Chronic Disease Management

Chronic Disease Management

Providing chronic disease patients with wearable or wireless devices allow them to regularly track and share their health status at home, at work, or on the move. Often, companion apps or web sites can relay this information to care teams, facilitating improved communication and better targeted interventions; or to family members wishing to play a greater role in their loved one’s health management. For example, leveraging a wireless glucose monitor paired with a smart phone, both care providers and parents of a child with type 1 diabetes could be notified of blood glucose levels throughout the day, with alerts built in to trigger physician intervention as needed. With these tools, it is possible to manage chronic diseases more efficiently, eliminate physician office visits and avoid hospital stays.

Benefits include:

  • Extend health care into the home
  • Improve overall disease management care
  • Monitor specific disease progression utilizing biosensors and activity
  • Schedule appointments
  • Trend analysis and alerts
  • Remote consultation: e-mail, chat, video conferencing
Use Cases

Bob, 47 years old - has a chronic asthma condition

BobEvery day, he uses a spirometer, pulse oximeter and blood pressure cuff to monitor his condition. As he uses each device, the data is automatically transmitted to a personal health system in his home and sent on to a monitoring service that helps him keep track of his condition. If the monitoring service notices any abnormal data, Bob's doctor and Bob are automatically notified. When this happens, a health care professional will give him a call to discuss the symptoms and lifestyle recommendations, and occasionally will ask Bob to come in for additional diagnosis.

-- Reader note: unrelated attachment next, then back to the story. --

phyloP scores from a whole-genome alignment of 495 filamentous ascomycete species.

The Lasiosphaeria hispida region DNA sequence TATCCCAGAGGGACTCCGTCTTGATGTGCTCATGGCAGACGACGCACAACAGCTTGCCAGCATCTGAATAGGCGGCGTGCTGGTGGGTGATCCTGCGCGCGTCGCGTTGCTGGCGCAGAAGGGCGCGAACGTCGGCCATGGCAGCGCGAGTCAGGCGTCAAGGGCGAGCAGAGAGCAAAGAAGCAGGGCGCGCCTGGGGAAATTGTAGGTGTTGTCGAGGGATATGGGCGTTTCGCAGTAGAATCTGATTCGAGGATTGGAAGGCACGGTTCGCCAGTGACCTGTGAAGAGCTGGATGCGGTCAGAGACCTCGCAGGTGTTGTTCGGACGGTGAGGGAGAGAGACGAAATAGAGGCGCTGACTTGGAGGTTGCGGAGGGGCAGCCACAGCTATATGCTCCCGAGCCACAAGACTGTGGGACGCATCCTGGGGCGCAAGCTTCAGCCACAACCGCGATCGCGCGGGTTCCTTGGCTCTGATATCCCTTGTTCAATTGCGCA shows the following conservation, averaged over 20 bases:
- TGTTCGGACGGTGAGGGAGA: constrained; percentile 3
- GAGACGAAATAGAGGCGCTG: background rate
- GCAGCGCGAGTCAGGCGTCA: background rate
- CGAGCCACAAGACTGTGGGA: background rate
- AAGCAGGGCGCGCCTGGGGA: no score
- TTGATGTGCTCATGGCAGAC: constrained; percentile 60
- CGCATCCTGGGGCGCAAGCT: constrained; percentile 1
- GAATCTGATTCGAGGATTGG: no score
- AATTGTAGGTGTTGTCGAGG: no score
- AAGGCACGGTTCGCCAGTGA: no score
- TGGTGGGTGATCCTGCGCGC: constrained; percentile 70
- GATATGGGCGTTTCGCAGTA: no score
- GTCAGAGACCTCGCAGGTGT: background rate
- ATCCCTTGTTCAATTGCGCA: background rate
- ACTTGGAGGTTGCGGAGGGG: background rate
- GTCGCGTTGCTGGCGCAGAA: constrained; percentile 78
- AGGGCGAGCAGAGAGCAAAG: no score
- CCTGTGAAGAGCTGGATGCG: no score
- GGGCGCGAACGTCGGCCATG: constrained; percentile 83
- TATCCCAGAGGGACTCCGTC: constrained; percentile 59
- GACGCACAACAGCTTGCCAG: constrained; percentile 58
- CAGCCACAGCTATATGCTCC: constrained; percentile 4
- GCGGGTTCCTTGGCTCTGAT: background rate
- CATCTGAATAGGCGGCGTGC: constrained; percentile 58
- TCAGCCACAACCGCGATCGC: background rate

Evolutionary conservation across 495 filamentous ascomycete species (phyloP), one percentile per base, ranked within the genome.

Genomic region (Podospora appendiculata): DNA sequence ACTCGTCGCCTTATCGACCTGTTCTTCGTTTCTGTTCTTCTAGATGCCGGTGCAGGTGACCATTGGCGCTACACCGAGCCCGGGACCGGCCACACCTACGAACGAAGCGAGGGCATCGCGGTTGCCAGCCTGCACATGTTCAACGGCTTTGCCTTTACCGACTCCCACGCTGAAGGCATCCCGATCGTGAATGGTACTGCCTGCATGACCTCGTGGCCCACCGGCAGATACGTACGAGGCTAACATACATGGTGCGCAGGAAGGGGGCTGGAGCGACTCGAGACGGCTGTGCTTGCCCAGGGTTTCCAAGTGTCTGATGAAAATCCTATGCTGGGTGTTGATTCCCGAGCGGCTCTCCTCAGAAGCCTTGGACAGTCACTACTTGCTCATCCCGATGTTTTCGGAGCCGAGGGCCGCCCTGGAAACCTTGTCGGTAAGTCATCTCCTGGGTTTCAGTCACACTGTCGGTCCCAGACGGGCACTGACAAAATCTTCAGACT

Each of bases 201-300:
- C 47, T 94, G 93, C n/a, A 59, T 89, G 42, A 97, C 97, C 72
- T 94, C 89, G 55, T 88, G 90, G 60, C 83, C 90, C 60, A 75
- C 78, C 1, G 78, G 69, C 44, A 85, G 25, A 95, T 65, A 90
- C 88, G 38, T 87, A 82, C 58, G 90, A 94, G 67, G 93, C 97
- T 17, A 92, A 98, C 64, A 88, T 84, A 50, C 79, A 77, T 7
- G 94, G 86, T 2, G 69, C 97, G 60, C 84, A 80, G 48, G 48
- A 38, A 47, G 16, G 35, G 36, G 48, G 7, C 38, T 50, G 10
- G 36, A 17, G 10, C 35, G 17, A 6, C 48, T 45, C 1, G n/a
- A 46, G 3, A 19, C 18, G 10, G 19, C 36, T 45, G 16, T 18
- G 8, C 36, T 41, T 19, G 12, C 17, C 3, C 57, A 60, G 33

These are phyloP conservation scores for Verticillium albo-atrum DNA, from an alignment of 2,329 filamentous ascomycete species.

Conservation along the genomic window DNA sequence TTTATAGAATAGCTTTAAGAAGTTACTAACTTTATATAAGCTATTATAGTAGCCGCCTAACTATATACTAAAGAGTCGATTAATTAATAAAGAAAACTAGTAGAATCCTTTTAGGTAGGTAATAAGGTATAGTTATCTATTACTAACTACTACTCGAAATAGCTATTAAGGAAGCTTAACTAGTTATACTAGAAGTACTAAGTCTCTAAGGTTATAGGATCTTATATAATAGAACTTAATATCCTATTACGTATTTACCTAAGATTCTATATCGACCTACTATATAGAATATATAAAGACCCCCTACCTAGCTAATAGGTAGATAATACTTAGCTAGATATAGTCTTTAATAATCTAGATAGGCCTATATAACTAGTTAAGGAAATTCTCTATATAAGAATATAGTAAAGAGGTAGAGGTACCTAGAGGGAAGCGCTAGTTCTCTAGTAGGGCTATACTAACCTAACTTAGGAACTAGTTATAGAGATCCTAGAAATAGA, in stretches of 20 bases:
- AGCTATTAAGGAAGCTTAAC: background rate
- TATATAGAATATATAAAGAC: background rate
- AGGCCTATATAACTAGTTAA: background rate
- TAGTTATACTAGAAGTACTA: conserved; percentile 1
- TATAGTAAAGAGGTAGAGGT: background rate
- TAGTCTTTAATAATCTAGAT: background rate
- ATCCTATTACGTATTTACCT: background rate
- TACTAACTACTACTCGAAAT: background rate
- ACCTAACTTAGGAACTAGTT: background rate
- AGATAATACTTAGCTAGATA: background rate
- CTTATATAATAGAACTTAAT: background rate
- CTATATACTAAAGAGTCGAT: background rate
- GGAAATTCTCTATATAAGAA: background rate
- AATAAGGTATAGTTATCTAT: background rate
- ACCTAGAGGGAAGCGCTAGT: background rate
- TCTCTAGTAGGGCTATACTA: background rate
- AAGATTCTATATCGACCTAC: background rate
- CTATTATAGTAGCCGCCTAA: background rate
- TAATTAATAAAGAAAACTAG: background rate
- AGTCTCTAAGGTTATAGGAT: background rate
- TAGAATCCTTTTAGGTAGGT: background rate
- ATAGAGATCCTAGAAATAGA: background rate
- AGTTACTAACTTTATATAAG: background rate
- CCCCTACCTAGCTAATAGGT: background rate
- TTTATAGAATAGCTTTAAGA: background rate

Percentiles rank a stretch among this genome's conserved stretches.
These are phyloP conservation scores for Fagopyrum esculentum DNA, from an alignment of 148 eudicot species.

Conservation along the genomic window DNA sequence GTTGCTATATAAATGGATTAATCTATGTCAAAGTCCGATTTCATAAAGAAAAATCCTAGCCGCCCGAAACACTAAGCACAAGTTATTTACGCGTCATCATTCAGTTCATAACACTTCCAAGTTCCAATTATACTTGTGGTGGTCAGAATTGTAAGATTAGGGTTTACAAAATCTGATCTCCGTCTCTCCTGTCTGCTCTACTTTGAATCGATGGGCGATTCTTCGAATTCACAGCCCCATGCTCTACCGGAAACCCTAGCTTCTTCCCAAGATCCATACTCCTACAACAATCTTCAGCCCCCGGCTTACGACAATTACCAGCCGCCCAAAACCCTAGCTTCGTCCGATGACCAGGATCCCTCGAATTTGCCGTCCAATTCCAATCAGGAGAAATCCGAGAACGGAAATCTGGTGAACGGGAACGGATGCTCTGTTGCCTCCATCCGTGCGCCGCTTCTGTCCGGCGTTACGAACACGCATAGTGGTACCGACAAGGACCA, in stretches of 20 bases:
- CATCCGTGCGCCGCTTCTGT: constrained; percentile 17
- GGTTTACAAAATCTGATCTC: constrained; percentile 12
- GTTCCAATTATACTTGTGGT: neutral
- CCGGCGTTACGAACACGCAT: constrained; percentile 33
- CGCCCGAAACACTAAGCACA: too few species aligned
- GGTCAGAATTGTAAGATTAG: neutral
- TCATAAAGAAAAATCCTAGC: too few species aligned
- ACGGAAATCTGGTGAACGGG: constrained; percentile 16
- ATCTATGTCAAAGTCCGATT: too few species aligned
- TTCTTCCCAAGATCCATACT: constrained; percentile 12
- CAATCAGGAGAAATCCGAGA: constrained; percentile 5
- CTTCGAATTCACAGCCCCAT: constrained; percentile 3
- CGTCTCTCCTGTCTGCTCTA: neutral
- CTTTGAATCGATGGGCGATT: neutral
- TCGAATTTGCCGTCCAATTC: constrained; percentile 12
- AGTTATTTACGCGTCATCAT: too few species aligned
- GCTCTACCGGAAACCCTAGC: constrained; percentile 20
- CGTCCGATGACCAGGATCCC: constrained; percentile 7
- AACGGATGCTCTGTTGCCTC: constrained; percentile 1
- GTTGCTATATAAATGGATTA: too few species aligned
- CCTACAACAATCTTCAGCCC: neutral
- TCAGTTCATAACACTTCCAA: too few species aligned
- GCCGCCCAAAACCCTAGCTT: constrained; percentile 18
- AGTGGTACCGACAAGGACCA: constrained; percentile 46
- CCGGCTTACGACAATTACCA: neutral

Ayesha, 12 years old - just been diagnosed with juvenile diabetes

girl on bed looking at deviceShe uses a glucose meter and cell phone to monitor her blood sugar levels. The cell phone reminds Ayesha to check her blood sugar regularly during the day, and her glucose meter seamlessly transmits her measurements to her cell phone after each use. The data is transferred to a diabetic monitoring service that maintains Ayesha's long-term history and looks for abnormal events. If a reading is unusual, or if Ayesha skips a test, the system automatically contacts her mother, who can get in touch with Ayesha immediately through her cell phone.